A consumer is a client that reads or processes records from a cluster. A consumer group, on the other hand, is a set of consumers that cooperate to consume data from some topics.

Consumers like client applications subscribe to read and process published events using the KafkaConsumer class – which allows them to receive messages from their topics of choice.

Kafka Security Best Practices Checklist

Secure Kafka Server Deployment

Ok; now that we have had a look at all the moving parts that make up a deployment, let us move on to the checklist of best practices to securing a Kafka server deployment:

1. Encryption

In Kafka, data is by default stored in plaintext format which makes it a vulnerability right from the onset. But, the risks increase even more when this data is being transported across networks.

The best way to secure data on Kafka is with the help of the communication security, in the Physical Layer Security like TLS or SSL – to encrypt it while it is both at rest and in motion.

Some other measures to take include:

    • Generating certificates for brokers and then signing them.

The biggest concern for administrators here may be that the encryption and decryption process eats into resources and, thus, contributes to deteriorating performance. But, this isn’t an issue when it comes to Kafka as it is negligible as long as the deployment is optimized.

2. Secret Protection

Implementing encryption and other security features in Kafka requires the configuration of secret values like passwords, keys, accounts and hostnames.

Kafka does not provide any method of protecting these values and users often resort to storing them in clear texted configuration files and source control systems –which is a big mistake.

Commercial third party solutions can be added to encrypt secrets within configuration files and hide log files.

3. Firewalls

Brokers should be installed in private networks. They should be behind port-based and web access firewalls which are important for isolating both Kafka and ZooKeeper.

Administrators need to configure the port-based firewalls to limit access to specific port numbers while web access firewalls can be used to limit access to specific, limited groups of possible requests.

4. Authentication

All clients need to be authenticated. Applications that want to consume data must have client authentication enabled. On the Kafka side, administrators can define which users and applications are allowed to connect to the cluster.

There are three main areas to focus on when implementing authentication are:

    • Kafka brokers.
    • ZooKeeper servers.
    • HTTP-based services like ksqlDB servers, REST proxies, and control centers.

5. Access Control

When administrators grant access to users and applications, they need to set parameters for what data – or information – they are allowed to access in Kafka.

Access Control Lists (ACLs) are used to limit which clients and applications can read from, and/or write to, which topic.

Kafka has an out of the box feature that can be configured to implement ACL configurations. These native ACLs are stored in ZooKeeper.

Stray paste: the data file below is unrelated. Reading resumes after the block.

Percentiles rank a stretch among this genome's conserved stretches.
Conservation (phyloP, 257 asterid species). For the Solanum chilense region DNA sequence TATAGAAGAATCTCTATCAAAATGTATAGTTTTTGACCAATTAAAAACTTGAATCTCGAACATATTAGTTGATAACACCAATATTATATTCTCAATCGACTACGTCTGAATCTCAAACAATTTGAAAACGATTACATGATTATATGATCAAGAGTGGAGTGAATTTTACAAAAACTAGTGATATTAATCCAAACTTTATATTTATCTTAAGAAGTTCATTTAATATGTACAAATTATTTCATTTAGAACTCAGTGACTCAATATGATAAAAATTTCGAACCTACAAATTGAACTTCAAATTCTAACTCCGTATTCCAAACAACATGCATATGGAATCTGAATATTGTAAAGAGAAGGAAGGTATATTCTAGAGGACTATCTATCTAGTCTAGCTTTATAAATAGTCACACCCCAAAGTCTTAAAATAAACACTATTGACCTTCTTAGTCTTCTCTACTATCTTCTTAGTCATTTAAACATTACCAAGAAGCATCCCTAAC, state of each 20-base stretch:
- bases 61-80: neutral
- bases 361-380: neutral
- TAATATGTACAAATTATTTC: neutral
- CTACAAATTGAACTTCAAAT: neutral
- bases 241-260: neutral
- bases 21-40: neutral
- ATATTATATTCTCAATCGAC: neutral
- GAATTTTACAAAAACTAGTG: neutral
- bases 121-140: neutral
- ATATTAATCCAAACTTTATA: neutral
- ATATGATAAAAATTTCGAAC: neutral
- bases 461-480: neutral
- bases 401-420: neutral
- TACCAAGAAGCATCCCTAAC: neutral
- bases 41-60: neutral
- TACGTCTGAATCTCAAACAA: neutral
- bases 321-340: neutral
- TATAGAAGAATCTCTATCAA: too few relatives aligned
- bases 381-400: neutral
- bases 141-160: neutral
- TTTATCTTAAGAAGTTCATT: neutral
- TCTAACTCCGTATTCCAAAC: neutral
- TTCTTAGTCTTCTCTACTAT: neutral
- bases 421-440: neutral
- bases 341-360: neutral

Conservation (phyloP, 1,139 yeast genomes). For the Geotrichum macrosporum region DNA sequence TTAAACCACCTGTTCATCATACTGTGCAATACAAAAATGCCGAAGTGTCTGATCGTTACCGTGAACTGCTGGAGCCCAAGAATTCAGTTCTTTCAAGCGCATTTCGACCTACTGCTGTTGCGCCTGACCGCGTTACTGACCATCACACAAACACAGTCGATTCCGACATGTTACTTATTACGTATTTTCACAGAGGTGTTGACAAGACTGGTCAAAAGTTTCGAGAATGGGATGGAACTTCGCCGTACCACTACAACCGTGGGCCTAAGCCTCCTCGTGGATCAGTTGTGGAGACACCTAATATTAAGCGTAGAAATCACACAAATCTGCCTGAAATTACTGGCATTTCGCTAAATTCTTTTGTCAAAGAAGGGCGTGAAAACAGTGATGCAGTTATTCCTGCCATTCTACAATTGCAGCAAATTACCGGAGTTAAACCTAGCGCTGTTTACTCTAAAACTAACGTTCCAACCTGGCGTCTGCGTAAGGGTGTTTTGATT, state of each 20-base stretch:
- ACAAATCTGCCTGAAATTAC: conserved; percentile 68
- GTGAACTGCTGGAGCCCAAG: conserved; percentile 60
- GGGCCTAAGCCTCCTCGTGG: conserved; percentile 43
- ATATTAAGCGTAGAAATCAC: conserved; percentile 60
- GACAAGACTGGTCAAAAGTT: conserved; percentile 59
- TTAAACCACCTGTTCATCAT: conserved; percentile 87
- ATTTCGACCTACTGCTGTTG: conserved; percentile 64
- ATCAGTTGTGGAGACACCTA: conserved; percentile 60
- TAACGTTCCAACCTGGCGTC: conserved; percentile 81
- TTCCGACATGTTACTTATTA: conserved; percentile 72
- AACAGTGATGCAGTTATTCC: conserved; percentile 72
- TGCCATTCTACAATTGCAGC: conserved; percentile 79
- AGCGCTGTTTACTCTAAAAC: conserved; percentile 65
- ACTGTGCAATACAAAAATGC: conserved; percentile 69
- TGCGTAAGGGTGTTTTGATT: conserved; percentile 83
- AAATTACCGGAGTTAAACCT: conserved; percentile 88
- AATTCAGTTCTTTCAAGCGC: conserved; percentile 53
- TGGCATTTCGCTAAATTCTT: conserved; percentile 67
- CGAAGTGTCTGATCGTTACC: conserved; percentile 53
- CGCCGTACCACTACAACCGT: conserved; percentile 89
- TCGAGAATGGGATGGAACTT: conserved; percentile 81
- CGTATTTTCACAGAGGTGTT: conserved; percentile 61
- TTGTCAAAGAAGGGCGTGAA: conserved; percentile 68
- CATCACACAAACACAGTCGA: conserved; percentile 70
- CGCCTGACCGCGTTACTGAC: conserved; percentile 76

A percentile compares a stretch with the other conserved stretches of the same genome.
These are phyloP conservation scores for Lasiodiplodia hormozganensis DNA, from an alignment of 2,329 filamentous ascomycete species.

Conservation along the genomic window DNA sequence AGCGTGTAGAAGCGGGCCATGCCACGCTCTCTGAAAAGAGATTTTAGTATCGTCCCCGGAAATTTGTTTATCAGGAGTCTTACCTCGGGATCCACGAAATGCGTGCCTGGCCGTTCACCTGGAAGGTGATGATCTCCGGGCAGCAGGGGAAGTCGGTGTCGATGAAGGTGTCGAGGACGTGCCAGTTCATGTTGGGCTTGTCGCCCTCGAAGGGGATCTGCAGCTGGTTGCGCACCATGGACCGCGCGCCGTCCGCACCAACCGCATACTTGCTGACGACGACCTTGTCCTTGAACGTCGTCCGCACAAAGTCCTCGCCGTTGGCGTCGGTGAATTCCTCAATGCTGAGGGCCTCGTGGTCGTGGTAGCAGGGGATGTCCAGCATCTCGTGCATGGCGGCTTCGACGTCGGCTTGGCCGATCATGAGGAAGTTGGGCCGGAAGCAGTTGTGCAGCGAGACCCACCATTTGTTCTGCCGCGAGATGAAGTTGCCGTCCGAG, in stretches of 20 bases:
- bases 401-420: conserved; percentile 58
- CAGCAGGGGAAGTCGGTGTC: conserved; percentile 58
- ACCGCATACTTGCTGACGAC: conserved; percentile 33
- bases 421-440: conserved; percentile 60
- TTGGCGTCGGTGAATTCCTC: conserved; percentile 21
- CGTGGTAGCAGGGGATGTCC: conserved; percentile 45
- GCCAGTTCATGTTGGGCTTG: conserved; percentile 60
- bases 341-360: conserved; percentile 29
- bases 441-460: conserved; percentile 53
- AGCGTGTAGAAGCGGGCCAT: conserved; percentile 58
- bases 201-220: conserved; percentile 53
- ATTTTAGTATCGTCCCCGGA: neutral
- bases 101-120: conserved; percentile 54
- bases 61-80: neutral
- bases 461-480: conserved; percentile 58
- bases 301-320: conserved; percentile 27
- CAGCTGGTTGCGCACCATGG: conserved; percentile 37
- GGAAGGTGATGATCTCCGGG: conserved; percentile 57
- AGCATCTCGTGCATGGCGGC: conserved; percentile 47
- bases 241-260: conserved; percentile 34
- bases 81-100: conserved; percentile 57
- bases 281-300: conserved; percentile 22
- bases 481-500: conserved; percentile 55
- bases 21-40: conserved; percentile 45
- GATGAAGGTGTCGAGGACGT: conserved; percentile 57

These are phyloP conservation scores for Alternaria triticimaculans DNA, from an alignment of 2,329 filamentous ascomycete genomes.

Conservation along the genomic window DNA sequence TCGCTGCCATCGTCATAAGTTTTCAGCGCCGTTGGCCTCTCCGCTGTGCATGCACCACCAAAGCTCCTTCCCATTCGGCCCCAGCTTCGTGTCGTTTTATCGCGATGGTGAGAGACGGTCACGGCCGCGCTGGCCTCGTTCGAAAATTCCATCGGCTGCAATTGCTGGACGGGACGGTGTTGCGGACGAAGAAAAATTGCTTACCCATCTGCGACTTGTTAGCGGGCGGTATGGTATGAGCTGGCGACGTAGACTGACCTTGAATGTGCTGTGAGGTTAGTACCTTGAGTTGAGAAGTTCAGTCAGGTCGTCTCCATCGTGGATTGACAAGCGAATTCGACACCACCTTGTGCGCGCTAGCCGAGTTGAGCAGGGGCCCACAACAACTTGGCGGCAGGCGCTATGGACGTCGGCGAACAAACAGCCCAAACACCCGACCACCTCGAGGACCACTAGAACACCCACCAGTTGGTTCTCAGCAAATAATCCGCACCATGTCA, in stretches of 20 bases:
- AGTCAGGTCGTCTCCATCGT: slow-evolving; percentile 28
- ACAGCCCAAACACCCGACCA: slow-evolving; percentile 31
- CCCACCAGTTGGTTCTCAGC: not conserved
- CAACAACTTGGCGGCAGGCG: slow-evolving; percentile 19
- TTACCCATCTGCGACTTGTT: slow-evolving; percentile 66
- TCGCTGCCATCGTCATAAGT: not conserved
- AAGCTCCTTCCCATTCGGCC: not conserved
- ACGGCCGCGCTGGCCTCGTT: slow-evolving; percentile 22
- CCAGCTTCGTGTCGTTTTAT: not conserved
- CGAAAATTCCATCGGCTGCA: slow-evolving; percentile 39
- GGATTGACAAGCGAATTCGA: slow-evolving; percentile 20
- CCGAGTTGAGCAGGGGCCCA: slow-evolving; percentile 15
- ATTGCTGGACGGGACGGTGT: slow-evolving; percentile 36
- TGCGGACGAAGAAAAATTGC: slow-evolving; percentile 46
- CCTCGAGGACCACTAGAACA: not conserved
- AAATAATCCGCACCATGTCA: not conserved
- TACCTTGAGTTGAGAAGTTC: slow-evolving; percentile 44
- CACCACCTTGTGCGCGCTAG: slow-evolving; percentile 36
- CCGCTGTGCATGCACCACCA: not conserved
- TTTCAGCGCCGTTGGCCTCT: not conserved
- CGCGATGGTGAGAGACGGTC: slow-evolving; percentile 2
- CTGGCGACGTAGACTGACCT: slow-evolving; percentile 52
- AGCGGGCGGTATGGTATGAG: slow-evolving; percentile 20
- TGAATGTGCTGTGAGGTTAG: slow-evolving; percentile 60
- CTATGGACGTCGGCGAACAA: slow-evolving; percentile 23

6. Authorization

Even when a user or application has been authenticated and granted access, there still needs to be control over what actions they are authorized to perform and on which topic, for example.

Client authorization must be enabled before any attempts at reading or writing are made. Simple examples could be defining which applications can read from a topic or restricting write access to other topics to prevent data pollution or fraudulent activities.

7. Protect ZooKeeper

A running Apache ZooKeeper cluster is an integral part of a Kafka deployment. In fact, ZooKeeper must be up and running in a cluster before Kafka is even installed.

Once installed, ZooKeeper needs to be kept secure – it shouldn’t face the Internet, and security features like ACLs need to be configured to protect it.

Also, the maximum number of nodes needs to be limited to four: one for the development environment, and three nodes for the production cluster.

Other measures to be taken include:

    • Provide ZooKeeper with as much bandwidth as possible and the best hardware available.
    • Separate ZooKeeper and Kafka – use a server for each installation and store logs separately.
    • Dedicating the ZooKeeper installation to Kafka and Kafka only and isolating the ZooKeeper process.

Great effort. We have learned Kafka Security Best Practices Checklist to Securing your Kafka Server.

Kafka Security Best Practices Checklist to Securing your Kafka Server

As we have just seen in the Kafka Security Best Practices Checklist, securing your Kafka server deployment could be a daunting task. But security is a continuous function and this article provides a framework for you to begin securing your event streaming platform.

Avatar for Liku Zelleke
Liku Zelleke

Liku Zelleke is a technology blogger who has over two decades experience in the IT industry. He hasn’t looked back since the day, years ago, when he discovered he could combine that experience with his other passion: writing. Today, he writes on topics related to network configuration, optimization, and security for Cloud Infrastructure Services.